European Union Development Commissioner Andris Piebalgs today said that the EU remains committed to strong ties with the Caribbean but he stressed the region has to do better on project implementation and he also pointed to the need for the highest standards of accountability and transparency.
Piebalgs was speaking at the opening plenary of the 11th European Development Fund Caribbean Regional Programming Seminar at the Guyana International Conference Centre where he announced plans for scaled up cooperation with Haiti and unwrapped a 1 billion Euro grant promise under the new funding programme. The 10th EDF is still underway and Guyana and other Caricom countries plus the Dominican Republic benefit from it.
The commissioner said value for money and innovation in financing mechanisms were pivotal and he hinted at more regionally-funded programmes particularly in the energy sector.
Over the last decade there have been growing concerns that the EU was turning its back on the Caribbean and focusing on other regions. Swinging changes to the EU sugar regime has hit countries like Guyana hard. The quantum of funds under the 11th EDF and how they are apportioned will be closely watched.
The commissioner’s speech follows:
Mr President, Distinguished Guests, Ladies and Gentlemen, Friends,
I would like to extend my warmest thanks to the Government of Guyana for its hospitality and warm welcome. It’s a real pleasure to be here in Georgetown.
Before embarking on our discussions on the evolution of the relationship between the Caribbean and the European Union I wish to congratulate our partners for the incredible results the Caribbean has achieved.
You have witnessed exponential growth in per capita GDP, substantial improvements in terms of poverty eradication, and the achievement of the MDGs in the great majority of the countries. You can be extremely proud about having transformed your region into one of the most culturally rich, pluralistic and dynamic in the world.
We gather together only one week before the UN Special Event on Millennium Development Goals in New York. The task there will be to review the MDGs and discuss the next, post-2015 framework, whichneeds to be comprehensive and reconcile the objectives of eradicating poverty and ensuring the sustainable development of the planet.
First, of course, we must finish what started, and that means not letting up in our efforts to meet the Millennium Development Goals. UN Secretary General Ban-Ki Moon’s recent report, “A life of dignity for all”, highlights the significant progress the world has made on the MDGs.
I am proud to say that the European Union has made a significant contribution to that progress. Over the past ten years the EU and its Member States committed around 50 billion euro per year to development aid. This is more than half of all global assistance. Let me give some striking examples: through our EDF and DCI instruments the EU has helped 70 million more households to gain access to drinking water; our support has brought nearly 14 million more boys and girls into primary education; and 18 million children under one have received the measles vaccine.
But the work is far from complete. Together we can, and must do more. We therefore need an ambitious post-2015 framework. The European Commission has laid out a vision on how to bring together the strands of poverty and sustainable development, building on five key elements: basic living standards to empower people; inclusive and sustainable growth to benefit all; sustainable resource management to preserve the environment; justice and equity to ensure fundamental human rights; and peace and security.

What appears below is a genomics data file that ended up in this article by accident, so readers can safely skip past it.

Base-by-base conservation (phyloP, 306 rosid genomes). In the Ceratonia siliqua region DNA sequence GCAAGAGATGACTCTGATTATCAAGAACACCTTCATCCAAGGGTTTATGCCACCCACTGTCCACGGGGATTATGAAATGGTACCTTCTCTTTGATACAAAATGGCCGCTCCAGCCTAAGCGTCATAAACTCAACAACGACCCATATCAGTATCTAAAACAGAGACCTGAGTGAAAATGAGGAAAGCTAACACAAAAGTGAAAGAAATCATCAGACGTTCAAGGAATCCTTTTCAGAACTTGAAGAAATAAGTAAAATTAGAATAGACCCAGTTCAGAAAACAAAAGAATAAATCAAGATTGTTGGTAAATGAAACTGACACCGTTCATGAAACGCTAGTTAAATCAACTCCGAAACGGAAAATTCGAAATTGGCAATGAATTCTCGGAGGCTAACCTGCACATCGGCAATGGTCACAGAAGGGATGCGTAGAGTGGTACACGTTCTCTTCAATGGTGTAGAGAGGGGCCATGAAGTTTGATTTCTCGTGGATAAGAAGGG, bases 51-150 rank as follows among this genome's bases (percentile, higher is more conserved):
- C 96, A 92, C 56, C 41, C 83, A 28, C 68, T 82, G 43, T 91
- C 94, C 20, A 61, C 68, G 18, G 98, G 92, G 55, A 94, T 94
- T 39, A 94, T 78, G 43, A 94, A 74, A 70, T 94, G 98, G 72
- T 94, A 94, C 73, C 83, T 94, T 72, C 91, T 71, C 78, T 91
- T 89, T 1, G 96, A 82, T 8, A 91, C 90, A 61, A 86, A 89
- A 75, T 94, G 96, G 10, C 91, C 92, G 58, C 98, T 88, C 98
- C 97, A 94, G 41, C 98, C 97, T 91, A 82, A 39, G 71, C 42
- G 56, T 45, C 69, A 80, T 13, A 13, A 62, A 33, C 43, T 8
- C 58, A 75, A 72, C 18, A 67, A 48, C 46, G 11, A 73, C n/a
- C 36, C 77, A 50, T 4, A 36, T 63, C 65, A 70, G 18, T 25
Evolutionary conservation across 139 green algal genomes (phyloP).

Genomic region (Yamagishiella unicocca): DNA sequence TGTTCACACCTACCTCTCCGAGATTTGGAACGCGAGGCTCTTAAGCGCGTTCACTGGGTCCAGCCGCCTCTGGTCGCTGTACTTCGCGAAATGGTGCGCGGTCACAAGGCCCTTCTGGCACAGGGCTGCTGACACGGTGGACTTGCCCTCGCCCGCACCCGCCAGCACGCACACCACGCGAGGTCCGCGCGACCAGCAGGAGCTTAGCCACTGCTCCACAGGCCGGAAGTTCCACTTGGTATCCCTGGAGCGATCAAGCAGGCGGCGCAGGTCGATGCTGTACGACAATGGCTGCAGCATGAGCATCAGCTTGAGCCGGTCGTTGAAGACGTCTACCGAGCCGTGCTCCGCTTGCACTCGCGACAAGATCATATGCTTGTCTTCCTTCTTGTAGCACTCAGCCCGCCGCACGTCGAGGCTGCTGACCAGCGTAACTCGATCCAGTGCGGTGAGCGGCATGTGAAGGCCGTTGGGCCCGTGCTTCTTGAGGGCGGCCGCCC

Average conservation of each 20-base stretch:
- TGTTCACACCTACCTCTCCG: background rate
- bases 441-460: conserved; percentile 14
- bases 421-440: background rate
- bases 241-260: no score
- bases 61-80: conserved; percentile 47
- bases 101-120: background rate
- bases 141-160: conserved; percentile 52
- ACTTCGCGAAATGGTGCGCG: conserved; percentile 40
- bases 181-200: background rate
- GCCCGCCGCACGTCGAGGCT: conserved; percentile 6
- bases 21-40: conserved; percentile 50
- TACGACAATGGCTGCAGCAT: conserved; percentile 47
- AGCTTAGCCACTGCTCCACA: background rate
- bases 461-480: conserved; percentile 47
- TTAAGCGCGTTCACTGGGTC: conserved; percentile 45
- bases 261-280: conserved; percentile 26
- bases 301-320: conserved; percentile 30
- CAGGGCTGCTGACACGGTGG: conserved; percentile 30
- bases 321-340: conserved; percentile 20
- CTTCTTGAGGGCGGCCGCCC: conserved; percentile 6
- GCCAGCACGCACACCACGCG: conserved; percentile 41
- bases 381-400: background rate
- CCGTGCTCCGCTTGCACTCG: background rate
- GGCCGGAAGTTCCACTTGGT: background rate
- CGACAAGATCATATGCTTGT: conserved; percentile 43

Ultimately the objective is to ensure a decent life for all by 2030. And this is a vision I want to share with you.
The EU remains steadfast in its engagement in the Caribbean. We must first complete our current efforts under the 10th EDF, and we are committed to work together with you towards future cooperation that even better responds to Caribbean needs and priorities under the 11th EDF.
We have already achieved a lot, and continue to make good progress. Let me give a couple of examples: in Haiti the EU has supported a 38 m euro programme (PARQE) for improving the quality of public primary education. Under the programme the EU has contributed to the establishment of 17 educational support centres and rehabilitation of 77 schools. At least 120.000 children have benefitted from the overall project.
The 200 km road between Port-au-Prince and Cap Haitian, funded by the EU, is another example. In 2010 the journey between these cities took 8 hours – soon it will be reduced to just 3. Yet another example is the construction of a bridge, customs office and the Dajabon market building on Dominican Republic – Haiti border as part of the bi-national programme, transforming the lives of the people living in the town of Ouanaminthe in Haiti
And just this week we have signed a 22 million euro programme on the Reduction of Maternal and Childhood Mortality (PROMAC) with Jamaica under the MDG Initiative. This is very satisfactory.
However, we must ensure effective, efficient and rapid implementation of our programmes. While we have committed nearly all of the over 900 million under EDF 10 for the Caribbean, in payments the pace has been slower and we will have to do better in the future. If we look at all EU instruments and their contributions to the Caribbean, in 2011 we disbursed 332 million and in 2012 disbursements were 280 million. So far we are at the level of 64 million in 2013. We must reverse the trend of slow implementation, make real progress and together ensure that we can complete our work under 10th EDF.